Rollene Saal sits in her manuscriptladen office and looks out at the competition. With her skycraper view of Harcourt Brace, Delcorte, Dial Press, and Book-of-the-Month-Club within her sights, she remarks, "We are absolutely surrounded by our confreres," in the ironic tone she favors.
Formerly the Avis of the publishing world. No. 2 after the 51-year-old Book-of-the-Month Club. The Literary Guild, a division of Doubleday, now claims to be No. 1 with a club membership of 1 1/2 million to BOMC's 1.2 million. "They say they've got more poeple" grouses BOMC's editorial director. Al Silverman, "but we don't ever see figures. We're a public corporation, anybody can see ours."
Membership figures aside, power at The Literary Guild is more consolidated with Saal than it is with Silverman at BOMC.
At Book-of-the-Month-Club, a panel of six judges, (five men, one women, with three of the men in their 70s) meet monthly over a gourmet lunch and determine the major monthly selections.
At The Literary Guild, Sall, though she relies strongly on her six male and nine female editors - and insists that she rarely opposes them - has the final word on the major selection of the month. Saal also has power over the other book club within Doubleday.
And running a book club means clout. A Literary Guild main selection, especially if Saal gets into what she cuphemistically calls a "bidding situation" with BOMC, will, she admits, be "hundreds of thousands of dollars."
A Guild selection, according to Saal means a book will be promoted in approximately 40 magazines a month. And Guild endorsement, which comes several months before a book is published, strongly influences paperback sales and movie rights.
"We send a book to the clubs the moment we have a finished manuscript," said Simon and Schuster associate publisher Joni Evans. "They have a strong commercial and literary voice and there's no question they very often make best-sellers."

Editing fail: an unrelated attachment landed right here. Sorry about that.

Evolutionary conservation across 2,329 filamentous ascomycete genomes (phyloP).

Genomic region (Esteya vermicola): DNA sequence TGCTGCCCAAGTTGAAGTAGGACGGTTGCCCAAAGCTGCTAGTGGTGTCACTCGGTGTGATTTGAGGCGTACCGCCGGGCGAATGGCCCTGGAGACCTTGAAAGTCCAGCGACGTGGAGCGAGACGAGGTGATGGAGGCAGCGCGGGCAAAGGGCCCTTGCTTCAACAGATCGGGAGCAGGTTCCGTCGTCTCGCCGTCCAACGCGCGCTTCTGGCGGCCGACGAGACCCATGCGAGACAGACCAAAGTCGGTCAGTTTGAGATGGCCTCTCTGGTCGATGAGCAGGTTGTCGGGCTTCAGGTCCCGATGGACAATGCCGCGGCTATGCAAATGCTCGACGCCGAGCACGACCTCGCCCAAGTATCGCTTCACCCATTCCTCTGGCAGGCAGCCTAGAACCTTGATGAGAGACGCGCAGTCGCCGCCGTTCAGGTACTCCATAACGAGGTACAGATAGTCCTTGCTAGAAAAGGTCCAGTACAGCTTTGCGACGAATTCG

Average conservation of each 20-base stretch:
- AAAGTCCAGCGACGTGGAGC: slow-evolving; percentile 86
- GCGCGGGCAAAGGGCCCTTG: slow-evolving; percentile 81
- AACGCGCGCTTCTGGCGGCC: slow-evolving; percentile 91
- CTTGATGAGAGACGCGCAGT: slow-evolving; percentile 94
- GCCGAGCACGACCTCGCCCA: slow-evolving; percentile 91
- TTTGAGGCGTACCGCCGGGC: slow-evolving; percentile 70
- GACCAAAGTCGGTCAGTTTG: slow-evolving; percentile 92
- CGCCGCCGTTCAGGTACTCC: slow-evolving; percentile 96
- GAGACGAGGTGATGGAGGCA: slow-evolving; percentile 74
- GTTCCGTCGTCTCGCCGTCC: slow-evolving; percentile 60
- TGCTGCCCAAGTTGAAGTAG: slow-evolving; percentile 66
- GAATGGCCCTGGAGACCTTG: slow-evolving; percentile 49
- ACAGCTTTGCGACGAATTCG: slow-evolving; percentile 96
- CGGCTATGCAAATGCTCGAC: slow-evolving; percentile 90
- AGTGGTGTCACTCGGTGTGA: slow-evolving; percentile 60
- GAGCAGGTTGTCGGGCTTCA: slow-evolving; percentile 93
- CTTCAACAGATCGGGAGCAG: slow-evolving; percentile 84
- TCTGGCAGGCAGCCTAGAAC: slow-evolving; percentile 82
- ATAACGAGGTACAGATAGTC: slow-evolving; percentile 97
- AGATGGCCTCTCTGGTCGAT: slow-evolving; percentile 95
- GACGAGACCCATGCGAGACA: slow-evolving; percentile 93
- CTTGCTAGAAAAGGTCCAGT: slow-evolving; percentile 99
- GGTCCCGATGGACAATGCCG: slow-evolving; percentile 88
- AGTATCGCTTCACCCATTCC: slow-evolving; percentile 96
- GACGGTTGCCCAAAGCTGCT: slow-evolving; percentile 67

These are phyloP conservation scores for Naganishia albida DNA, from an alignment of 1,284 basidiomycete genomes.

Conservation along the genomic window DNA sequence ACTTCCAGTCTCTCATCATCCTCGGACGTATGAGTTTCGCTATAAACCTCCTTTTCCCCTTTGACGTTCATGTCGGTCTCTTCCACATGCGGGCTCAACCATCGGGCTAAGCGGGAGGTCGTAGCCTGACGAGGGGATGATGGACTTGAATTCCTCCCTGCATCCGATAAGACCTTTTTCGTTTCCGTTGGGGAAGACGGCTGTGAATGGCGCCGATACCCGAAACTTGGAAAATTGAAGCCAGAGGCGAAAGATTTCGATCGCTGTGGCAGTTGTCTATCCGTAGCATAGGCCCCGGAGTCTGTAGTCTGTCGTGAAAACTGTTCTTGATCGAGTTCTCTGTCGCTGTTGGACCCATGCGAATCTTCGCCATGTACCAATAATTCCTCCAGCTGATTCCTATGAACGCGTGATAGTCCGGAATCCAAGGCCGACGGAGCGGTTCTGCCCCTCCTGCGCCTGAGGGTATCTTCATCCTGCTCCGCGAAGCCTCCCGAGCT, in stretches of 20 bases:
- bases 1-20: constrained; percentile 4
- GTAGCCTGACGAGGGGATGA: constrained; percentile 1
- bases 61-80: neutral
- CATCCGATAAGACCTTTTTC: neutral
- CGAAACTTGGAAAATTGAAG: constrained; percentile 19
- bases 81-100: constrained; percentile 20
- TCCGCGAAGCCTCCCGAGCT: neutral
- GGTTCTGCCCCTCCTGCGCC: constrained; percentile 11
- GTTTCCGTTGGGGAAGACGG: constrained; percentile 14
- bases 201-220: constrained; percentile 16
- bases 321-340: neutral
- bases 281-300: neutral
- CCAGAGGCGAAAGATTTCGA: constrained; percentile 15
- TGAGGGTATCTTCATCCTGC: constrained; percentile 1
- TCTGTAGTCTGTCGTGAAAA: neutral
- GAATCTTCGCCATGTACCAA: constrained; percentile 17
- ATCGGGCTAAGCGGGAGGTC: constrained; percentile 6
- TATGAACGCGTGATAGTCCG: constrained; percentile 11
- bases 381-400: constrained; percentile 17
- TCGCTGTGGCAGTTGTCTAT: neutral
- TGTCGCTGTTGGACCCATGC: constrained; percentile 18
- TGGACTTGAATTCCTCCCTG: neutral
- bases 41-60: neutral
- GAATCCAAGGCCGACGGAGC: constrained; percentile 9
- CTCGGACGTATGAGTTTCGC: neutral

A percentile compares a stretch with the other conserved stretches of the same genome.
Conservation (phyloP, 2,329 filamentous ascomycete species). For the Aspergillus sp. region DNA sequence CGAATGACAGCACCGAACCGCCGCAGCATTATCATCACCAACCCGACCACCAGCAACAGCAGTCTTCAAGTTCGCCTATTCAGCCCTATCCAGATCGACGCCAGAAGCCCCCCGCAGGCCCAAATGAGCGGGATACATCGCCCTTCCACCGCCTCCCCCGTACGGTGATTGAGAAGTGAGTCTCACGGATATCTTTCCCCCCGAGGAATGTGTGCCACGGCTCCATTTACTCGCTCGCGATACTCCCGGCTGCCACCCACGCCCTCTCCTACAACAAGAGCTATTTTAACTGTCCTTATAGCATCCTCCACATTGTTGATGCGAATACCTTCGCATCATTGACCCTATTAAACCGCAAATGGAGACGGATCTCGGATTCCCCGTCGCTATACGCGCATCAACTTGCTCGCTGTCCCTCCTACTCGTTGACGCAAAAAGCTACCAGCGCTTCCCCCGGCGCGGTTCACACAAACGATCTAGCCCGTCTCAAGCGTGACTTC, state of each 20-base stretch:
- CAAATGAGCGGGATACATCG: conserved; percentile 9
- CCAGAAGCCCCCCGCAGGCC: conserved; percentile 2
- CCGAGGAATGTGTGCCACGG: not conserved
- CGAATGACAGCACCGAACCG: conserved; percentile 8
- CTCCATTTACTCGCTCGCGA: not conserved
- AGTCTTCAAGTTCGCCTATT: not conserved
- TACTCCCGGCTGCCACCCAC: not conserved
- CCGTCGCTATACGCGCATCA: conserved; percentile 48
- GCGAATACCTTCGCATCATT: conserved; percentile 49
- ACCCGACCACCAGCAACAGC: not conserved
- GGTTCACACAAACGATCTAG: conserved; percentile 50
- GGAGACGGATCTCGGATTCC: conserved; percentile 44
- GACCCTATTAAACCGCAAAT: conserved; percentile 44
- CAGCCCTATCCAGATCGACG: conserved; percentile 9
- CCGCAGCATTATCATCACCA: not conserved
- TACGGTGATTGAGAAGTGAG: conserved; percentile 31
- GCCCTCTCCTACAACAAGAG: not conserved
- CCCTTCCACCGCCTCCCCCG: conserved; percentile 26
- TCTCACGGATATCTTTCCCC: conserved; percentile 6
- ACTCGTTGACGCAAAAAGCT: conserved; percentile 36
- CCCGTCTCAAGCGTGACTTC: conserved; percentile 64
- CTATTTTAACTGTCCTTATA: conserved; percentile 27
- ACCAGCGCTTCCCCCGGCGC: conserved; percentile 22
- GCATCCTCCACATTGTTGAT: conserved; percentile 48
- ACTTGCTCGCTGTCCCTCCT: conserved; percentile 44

Saal passes over an inter-office memo she had sent to her staff of the New York Times best-seller list, with Literary Guild selections checked off.
sixteen of those 30 best-sellers (10 in the fiction category) are Literary Guild selections. All but two of the remaining books, though they aren't checked off are Book-of-The-Month Club.
"Just a little parlor game we play, Rollene Saal says.
Both the Literary Guild and Bool-of-Month Club operate the same way; the club member is notified, by a glossy catalog that spares no cliche about a club's selection, and if the member does not decline, he will receive that book. (The Guild selection for November is Irwin Shaw's "Beggar Man, Thirf," billed as "murder and scandal threaten to destroy a star-crossed family."
If a club member does not want the main selection he may or may not choose the featured alternate or any of the several dozen alternate books, some of which may be promoted to featured altermates, some of which are standbys.
"Gone With The Wind," according to Saal, is still a Literary Guild alternate because it still sells.The members usually get about 30 per cent off the retail price. Seven per cent of the price goes to the book's publisher, who divides it with the author.
To keep their catalog freshly stocked The Literary Guild buys 350 books a year. Alternates may be selected by Saals editiors, without Saal ever reading them, but when it comes to the monthly selection.Saal has the final say.